GAR ALPEROVITZ, KEANE BHATT, via John Duda, jduda at democracycollaborative.org, @GarAlperovitz, @KeaneBhatt
Alperovitz and Bhatt just wrote the piece “What Then Can I Do? Ten Ways to Democratize the Economy.” Alperovitz is professor of political economy at the University of Maryland. He is the author of What Then Must We Do? Straight Talk About The Next American Revolution and co-founder of the Democracy Collaborative, where Bhatt is a community development associate.
They note: “The richest 400 Americans now own more wealth than the bottom 180 million taken together. The political system is in deadlock. Social and economic pain continue to grow.” Points excerpted from their recent piece:
* Put your money in a credit union — then participate in its governance.
* Help build a worker co-op or encourage interested businesses to transition to employee ownership and adopt social and environmental standards as part of their missions.
* Organize your community so that local government spending is determined by inclusive neighborhood deliberations on key priorities: Participatory budgeting, pioneered in the Brazilian city of Porto Alegre in 1989, is a bottom-up process through which community members collectively decide how their local tax money is spent.
* Make nonprofit institutions like universities and hospitals use their resources to fight poverty, unemployment, and global warming.
* Build community power through economic development and community land trusts.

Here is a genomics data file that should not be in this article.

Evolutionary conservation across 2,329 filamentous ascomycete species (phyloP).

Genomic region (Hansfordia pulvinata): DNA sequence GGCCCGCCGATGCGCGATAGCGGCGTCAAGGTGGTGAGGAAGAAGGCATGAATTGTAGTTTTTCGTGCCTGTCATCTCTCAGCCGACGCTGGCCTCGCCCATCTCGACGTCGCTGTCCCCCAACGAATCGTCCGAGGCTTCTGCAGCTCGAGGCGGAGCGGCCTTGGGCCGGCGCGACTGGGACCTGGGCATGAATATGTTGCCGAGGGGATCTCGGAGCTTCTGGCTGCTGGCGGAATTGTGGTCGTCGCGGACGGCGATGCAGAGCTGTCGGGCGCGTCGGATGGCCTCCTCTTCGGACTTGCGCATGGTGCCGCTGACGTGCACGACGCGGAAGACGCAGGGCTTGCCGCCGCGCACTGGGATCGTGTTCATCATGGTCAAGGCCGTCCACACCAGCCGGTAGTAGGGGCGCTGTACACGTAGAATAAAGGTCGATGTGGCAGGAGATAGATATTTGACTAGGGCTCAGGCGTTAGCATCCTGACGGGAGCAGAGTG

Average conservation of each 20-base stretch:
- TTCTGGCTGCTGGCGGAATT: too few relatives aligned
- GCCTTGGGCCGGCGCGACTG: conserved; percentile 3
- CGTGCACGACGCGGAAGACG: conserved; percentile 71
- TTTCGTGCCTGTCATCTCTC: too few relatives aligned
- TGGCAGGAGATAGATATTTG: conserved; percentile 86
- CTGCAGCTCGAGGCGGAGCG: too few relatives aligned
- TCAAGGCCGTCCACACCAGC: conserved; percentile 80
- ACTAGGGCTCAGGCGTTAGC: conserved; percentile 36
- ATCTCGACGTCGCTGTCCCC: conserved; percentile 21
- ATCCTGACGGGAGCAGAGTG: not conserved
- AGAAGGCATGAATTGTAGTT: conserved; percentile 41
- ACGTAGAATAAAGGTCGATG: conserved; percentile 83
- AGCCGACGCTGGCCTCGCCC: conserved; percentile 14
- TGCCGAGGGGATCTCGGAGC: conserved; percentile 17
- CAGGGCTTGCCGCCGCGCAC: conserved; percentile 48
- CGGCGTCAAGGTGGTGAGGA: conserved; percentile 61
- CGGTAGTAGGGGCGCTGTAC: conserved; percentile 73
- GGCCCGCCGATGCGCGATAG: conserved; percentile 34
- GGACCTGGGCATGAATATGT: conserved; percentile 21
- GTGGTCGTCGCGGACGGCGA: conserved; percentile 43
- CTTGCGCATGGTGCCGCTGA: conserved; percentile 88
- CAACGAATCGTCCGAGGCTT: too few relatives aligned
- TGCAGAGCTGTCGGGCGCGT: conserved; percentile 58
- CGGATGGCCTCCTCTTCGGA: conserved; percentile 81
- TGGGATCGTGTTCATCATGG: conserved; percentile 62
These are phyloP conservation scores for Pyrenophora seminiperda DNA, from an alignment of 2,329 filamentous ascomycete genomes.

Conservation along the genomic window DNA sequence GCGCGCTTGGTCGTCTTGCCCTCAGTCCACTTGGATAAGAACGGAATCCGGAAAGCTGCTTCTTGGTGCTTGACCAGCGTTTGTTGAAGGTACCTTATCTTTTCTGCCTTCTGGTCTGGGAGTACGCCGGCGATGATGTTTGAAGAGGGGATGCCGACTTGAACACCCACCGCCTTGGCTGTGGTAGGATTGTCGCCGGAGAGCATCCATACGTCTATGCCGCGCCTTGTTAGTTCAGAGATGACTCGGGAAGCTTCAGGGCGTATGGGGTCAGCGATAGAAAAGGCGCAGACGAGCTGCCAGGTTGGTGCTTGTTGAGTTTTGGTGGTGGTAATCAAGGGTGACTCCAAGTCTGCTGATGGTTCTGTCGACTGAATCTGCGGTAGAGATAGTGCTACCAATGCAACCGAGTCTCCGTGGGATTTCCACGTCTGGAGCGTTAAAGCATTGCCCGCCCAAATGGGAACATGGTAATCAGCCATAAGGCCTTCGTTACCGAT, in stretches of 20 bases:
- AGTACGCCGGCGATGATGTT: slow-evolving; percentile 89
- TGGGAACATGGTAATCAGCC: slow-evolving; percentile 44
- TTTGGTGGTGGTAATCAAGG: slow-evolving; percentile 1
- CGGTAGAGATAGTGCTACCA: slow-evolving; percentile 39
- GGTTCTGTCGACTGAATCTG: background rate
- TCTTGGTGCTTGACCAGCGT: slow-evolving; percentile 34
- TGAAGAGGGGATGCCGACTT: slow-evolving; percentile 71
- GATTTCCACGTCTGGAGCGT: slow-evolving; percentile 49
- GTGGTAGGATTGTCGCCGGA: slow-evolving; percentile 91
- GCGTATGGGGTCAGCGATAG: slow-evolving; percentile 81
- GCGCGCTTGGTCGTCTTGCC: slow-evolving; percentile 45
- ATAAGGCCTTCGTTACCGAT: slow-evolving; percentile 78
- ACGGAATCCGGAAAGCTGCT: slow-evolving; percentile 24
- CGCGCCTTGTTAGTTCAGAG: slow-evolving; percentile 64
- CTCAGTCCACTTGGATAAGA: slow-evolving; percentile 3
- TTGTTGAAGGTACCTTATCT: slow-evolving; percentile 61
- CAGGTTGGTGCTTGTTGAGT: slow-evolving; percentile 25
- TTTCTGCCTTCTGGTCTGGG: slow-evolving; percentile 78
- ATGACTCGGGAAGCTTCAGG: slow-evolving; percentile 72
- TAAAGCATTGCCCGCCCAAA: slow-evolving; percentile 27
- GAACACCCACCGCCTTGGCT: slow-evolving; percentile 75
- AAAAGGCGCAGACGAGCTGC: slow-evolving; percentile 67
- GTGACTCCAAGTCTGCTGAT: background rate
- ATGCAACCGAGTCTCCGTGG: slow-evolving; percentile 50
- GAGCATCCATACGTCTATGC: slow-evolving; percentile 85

* Organize to use public finances for community development: In the wake of the 2008 financial crisis, some cities in Oregon responded to organized constituents and set in motion an effort to keep municipal money circulating locally in ways that help build the local economy.
* Get your workplace to offer more retirement-plan opportunities for responsible investment.
* Get involved in public and cooperative utilities to fight climate change: Public utilities always have been important in providing energy to U.S. homes. In fact, more than 2,000 public utilities supply power to tens of millions of Americans. On average, their customers pay 14 percent less than customers of private utilities
* Get your religious organization to move its money to a local financial institution involved in community development.
* Fight unemployment by joining the fight against work: Rather than fire one employee, a business can opt to reduce the workweek of five employees by one day each, thereby retaining their skills and the ability to quickly ramp up production in the future. But the employees working four days instead of five will retain 90 percent – not the expected 80 percent — of their wages, because unemployment insurance steps in to cover that gap.